Today marks 25 years since the Berlin Wall came down – the wall which separated East and West Germany – signifying the fall of communism and the rise of democracy.
Harald Jäger, the former Stasi lieutenant-colonel gave the order for the gates to be opened and as he recounted his experience tears filled his eyes. But the tears the former Stasi lieutenant-colonel first shed on that November night 25 years ago came from feelings of humiliation and defeat rather than joy.
By 11.30 that night he and his colleagues were confronted by an angry and rapidly growing crowd of over 20,000 East Berliners chanting “Open the Gate”. Amid complete confusion, without clear orders and fearing a stampede, bloodbath or both, he took the snap decision to breach the divide.
The career border guard had passionately believed in and even helped to build the Berlin Wall back in 1961. Now, unwittingly, he was ordering its destruction, triggering German reunification. He didn’t know it then, but one of his next jobs would be running a newspaper kiosk just yards from where he now stood.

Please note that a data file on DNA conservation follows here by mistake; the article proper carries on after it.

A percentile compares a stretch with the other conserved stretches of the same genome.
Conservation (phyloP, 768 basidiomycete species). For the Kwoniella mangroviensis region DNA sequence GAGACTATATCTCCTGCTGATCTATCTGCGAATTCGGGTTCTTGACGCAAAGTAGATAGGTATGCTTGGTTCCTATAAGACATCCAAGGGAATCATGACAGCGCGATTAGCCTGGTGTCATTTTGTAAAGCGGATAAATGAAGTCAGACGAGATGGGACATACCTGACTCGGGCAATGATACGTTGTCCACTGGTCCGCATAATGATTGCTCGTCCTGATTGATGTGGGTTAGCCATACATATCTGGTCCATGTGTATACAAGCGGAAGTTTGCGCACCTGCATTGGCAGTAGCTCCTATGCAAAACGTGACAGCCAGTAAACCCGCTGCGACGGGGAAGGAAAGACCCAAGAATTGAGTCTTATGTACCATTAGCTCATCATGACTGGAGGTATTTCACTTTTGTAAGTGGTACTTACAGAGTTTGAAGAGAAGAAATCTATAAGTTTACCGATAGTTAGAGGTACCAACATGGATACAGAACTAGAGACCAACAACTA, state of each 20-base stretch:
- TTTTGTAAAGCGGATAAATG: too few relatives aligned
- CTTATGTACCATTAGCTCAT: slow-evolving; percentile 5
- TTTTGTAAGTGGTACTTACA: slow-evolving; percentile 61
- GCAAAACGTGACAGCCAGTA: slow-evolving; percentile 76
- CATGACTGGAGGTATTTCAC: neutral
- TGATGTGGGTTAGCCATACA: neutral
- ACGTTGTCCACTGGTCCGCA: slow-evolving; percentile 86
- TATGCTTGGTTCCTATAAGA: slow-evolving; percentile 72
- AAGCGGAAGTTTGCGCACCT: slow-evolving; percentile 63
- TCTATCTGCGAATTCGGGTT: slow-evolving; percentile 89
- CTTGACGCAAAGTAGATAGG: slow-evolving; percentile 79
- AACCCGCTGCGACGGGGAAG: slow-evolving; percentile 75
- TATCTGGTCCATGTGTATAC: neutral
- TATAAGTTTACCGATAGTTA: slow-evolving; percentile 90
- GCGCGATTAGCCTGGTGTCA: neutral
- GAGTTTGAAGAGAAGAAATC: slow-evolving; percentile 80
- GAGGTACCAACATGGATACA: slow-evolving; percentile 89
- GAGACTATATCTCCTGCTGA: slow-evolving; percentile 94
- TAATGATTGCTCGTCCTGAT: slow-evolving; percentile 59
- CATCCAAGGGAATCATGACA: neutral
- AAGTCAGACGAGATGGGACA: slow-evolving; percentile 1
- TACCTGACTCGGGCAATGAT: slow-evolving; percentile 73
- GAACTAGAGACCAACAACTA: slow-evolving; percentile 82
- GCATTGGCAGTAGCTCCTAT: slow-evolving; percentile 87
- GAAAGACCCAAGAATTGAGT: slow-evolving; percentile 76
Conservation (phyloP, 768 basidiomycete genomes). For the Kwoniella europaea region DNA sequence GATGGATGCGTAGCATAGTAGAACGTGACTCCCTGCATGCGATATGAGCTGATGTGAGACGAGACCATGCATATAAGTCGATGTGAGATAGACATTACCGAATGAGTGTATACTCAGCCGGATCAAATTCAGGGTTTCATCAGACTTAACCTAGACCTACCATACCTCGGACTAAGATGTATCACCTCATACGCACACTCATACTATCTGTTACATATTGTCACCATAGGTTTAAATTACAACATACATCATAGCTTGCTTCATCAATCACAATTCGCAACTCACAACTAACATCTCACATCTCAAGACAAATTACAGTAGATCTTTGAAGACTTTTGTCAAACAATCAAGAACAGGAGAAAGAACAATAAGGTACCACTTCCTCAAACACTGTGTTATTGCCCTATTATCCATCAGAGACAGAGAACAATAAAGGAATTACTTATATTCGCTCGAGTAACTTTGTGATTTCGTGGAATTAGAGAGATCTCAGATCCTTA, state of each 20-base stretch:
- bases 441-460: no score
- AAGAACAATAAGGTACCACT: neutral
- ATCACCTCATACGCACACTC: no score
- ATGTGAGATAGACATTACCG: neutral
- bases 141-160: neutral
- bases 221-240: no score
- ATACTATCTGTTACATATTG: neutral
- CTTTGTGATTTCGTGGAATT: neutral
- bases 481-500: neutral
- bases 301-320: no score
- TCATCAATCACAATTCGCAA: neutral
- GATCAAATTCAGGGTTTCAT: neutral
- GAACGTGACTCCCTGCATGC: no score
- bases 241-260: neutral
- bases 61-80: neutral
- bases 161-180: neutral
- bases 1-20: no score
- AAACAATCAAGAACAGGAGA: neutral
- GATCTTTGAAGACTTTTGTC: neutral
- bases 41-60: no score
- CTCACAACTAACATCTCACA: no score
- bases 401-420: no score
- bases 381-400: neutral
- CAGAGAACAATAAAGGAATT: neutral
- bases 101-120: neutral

“After I gave the order, I and the other guards couldn’t believe what we were seeing. We were shell shocked, we felt the world was collapsing around us” he told The Independent in the small communist-era flat he shares with his wife in the village of Werneuchen north of Berlin.
“We stood there and watched our citizens leaving en masse. These were our people. We cried. We felt betrayed by our superiors. It was the terrible realisation that not only the system and our leaders had failed. We had too,” he added.
It wasn’t until about half an hour later when the vast tide of East Berliners – cheering, clapping, hooting and weeping with emotion as they poured westward – reached full ebb, that the penny dropped for Mr Jäger and his colleagues. “The crowds won us over with their euphoria, we realised that they were overjoyed and our tears of frustration turned to those of joy,” he said. “At that point one of the guards came up to me and said, Harald, I guess that was it with East Germany. It suddenly dawned on me that it was.”
Source: The Independent